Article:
Much of Central Virginia will fall under a recent eviction moratorium extension.
On Tuesday, the Centers for Disease Control and Prevention extended a nationwide eviction moratorium that had expired July 31, putting millions of Americans at risk of homelessness.
Housing justice advocates across the country and locally had sounded the alarm that rising rates of infection caused by the COVID-19 delta variant still put renters at risk, while some landlords criticized the previous extensions.
The latest extension, which will protect most renters until at least Oct. 3, is more narrow than the previous efforts and only applies to localities experiencing “substantial” or “high” rates of COVID-19 community spread, as defined by the CDC’s tracker.
Per CDC data, Charlottesville and the counties of Albemarle, Buckingham, Greene and Orange are currently experiencing substantial or high rates of spread. The counties of Fluvanna, Louisa and Madison are currently experiencing moderate levels of community spread, likely not bringing them under the terms of the new moratorium.
However, according to the CDC order, if a locality that is not covered by the extension later experiences substantial or high levels of community transmission, while the order is still in effect, then that county will become subject to the moratorium.
If a locality currently covered by the order no longer experiences substantial or high levels of community transmission for 14 consecutive days, the order will no longer apply in that locality.
The extension buys more time for some of those behind on rent but President Joe Biden and his administration have cautioned that the latest extension is likely to face legal challenges.
Locally, groups such as the Legal Aid Justice Center are working to assist as many renters as possible with applying for rental relief assistance. The group has a dedicated phone line, (434) 326-4305, and the program’s email address is email@example.com.
LAJC attorney Victoria Horrock said they were encouraged to see the extension granted, which she believes will help offset a “tsunami” of evictions that were anticipated locally. This extension will operate much like previous ones, she said, but still requires some paperwork from tenants.
“For tenants, the biggest thing they need to know about this is that it’s not automatic,” Horrock said. “Much like the old order from the CDC, in order to be protected, tenants have to be eligible for protection and fill out a declaration that says they’re eligible because of their income requirements, although most tenants at risk of eviction are below them.”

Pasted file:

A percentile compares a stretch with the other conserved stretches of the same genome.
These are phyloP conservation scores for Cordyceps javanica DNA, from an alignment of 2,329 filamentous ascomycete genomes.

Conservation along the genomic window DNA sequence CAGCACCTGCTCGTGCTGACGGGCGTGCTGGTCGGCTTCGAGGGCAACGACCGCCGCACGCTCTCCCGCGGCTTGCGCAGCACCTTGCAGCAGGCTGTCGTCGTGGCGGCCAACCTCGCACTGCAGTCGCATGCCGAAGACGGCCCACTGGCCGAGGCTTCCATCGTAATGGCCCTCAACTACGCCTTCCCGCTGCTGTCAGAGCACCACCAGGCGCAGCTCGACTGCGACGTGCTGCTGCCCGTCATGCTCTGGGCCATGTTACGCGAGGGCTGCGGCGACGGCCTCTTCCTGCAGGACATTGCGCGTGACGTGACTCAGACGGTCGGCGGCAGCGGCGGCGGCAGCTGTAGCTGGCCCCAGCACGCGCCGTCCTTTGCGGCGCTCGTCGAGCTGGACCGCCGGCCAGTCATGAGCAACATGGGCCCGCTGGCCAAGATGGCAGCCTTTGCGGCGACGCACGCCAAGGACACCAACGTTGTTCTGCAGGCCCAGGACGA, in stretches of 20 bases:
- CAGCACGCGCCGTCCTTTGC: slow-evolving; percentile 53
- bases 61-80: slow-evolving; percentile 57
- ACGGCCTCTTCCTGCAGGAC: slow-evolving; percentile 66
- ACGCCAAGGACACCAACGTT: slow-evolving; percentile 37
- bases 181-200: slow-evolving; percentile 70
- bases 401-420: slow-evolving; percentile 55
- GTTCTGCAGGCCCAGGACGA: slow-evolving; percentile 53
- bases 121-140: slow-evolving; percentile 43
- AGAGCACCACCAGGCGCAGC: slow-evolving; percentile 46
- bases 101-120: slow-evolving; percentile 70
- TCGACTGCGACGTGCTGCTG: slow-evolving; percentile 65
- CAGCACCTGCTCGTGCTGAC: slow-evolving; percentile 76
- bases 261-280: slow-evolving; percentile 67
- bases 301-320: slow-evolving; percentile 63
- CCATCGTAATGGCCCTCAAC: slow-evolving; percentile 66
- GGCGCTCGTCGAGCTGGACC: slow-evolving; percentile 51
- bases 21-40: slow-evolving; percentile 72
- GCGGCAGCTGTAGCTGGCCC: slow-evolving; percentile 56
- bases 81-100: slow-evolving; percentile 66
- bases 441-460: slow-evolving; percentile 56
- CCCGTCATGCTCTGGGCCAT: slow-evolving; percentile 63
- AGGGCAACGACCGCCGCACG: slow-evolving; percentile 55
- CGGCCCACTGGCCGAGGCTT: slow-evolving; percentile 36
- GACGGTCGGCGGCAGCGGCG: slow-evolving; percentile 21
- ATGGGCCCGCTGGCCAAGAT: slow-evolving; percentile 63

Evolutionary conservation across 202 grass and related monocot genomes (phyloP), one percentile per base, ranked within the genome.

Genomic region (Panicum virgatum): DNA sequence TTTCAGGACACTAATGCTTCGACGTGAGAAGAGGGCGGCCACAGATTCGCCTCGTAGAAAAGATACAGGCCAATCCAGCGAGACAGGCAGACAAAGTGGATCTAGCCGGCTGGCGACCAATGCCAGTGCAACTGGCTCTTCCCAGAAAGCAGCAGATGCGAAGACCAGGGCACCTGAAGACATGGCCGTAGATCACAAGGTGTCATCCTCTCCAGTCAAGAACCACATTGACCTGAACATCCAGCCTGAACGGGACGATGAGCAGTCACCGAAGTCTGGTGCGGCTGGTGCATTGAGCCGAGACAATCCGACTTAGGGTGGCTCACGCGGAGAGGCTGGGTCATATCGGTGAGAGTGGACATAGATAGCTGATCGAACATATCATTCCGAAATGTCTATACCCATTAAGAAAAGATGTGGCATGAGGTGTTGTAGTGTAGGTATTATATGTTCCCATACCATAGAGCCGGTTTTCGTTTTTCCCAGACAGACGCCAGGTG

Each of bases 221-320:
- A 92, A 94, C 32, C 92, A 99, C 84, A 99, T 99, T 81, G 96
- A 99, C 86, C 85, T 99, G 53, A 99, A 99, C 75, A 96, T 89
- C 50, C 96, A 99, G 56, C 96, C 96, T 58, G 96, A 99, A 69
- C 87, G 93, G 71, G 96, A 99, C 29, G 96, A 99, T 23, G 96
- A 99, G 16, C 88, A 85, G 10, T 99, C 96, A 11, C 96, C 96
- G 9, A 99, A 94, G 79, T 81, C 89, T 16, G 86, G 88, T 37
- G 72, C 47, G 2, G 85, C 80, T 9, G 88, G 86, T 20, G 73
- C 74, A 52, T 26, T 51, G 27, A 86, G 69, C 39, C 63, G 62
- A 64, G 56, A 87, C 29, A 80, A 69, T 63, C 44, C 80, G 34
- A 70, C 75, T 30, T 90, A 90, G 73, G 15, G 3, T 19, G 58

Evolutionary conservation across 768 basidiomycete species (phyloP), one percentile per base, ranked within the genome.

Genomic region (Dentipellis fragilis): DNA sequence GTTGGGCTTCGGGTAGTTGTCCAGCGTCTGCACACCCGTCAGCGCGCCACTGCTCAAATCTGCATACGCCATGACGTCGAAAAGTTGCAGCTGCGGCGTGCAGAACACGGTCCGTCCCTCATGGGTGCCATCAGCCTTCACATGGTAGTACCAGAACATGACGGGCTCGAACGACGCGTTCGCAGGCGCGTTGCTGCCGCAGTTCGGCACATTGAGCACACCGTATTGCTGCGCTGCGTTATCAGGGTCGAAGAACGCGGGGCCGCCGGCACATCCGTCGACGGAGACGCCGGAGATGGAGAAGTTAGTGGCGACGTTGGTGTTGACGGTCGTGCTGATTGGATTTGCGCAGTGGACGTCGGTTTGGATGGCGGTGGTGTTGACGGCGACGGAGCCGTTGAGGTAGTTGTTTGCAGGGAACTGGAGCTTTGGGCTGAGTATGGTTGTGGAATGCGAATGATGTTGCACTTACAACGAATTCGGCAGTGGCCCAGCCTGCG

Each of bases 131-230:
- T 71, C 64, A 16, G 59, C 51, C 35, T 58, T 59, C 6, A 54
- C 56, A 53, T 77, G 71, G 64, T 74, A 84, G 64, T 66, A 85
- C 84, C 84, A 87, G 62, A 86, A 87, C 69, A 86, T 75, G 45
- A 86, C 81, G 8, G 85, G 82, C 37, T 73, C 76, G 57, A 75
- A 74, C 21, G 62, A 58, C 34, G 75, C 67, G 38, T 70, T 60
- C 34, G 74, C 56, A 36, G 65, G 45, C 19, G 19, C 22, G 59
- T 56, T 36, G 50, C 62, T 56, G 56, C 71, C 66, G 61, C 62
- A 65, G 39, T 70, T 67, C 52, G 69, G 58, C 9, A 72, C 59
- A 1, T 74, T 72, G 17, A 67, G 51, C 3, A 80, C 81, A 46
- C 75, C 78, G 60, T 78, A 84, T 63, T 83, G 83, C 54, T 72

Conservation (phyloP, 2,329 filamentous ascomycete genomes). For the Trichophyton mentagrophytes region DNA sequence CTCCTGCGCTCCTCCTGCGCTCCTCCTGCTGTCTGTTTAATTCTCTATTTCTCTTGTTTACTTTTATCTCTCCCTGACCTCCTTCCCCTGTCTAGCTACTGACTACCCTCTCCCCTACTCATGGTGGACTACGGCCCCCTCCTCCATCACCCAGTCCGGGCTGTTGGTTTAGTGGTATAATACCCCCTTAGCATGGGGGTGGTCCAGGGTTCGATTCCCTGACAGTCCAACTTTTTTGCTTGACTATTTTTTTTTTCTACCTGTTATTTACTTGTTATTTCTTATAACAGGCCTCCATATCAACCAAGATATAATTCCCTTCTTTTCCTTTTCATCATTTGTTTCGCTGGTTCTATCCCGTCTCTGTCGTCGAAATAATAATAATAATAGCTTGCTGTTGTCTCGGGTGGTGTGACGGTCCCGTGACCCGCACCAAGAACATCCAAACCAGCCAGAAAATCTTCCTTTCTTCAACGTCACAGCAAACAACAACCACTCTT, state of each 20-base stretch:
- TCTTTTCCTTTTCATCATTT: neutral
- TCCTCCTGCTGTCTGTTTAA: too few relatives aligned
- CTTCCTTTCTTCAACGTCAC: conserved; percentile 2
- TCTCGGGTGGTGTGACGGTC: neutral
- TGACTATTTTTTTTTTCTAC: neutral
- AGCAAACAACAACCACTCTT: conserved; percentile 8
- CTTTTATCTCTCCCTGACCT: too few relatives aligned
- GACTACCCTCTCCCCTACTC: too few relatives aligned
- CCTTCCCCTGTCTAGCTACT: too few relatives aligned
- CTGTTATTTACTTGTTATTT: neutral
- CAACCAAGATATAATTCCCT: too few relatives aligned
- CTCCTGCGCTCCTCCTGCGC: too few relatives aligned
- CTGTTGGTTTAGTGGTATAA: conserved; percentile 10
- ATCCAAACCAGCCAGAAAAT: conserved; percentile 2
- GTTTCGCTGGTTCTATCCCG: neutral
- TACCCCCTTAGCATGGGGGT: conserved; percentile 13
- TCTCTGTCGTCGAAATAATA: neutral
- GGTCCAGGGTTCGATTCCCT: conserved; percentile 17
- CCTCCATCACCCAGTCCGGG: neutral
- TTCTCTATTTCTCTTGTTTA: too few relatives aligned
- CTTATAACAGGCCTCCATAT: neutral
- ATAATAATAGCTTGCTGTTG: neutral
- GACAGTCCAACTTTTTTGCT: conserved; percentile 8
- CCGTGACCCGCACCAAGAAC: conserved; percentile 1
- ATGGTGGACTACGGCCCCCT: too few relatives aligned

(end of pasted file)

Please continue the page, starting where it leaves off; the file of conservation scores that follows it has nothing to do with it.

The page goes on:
Since the pandemic hit the United States, Horrock said there has been a web of intersecting protections, including a state requirement for landlords to apply for rental assistance on behalf of their tenants. However, that requirement expired at the end of June. Horrock said the LAJC is pushing for the state General Assembly to renew that requirement.
“A requirement that landlords apply would actually help a lot of tenants with long-term stability, whereas the CDC order is great but is more of a band-aid that prevents the immediate spread of COVID through evictions,” she said. “The CDC moratorium will only get tenants to October, and it doesn’t do anything to help people pay their rent, but these state protections could last the entire year until next summer and would help people actually get that rental assistance money.”
The LAJC also has plans to assist tenants when the moratorium finally expires.
On July 20, the Charlottesville City Council appropriated more than $1.9 million in American Rescue Plan funds to various city and community programs, including $300,000 for an eviction prevention program in partnership with the Legal Aid Justice Center.
The LAJC program will provide free legal representation for tenants facing eviction but, contrary to some reporting, LAJC staff have said the funding will not be enough to guarantee an attorney for everyone at risk of losing their home.
“Shelter is a basic human right,” Jeff Jones said in a statement on behalf of the LAJC following the allocation. “Safeguarding that right will require local, state and national action to expand access to affordable housing and to extend and expand legal protections for those facing homelessness or displacement.”
Virginia and its local governments ultimately will have access to about $1 billion in funds to help renters, according to the Virginia Department of Housing and Community Development.
On Wednesday, Rick Jones, of the Management Services Corporation in Charlottesville, sent out a press release pointing to the success of Virginia’s Rent Relief Program and lamented a lack of participation in the program from some renters.
Property owners associated with the company have been able to get about $1.5 million in back rent by way of the Rent Relief Program. However, either out of a misunderstanding on how the program works or other unknown reasons, Jones said that some tenants have not cooperated.
“Their failure to communicate with us and cooperate with our attempts to help them receive assistance is no different than someone knowing the dangers of COVID and still refusing the vaccine,” he said.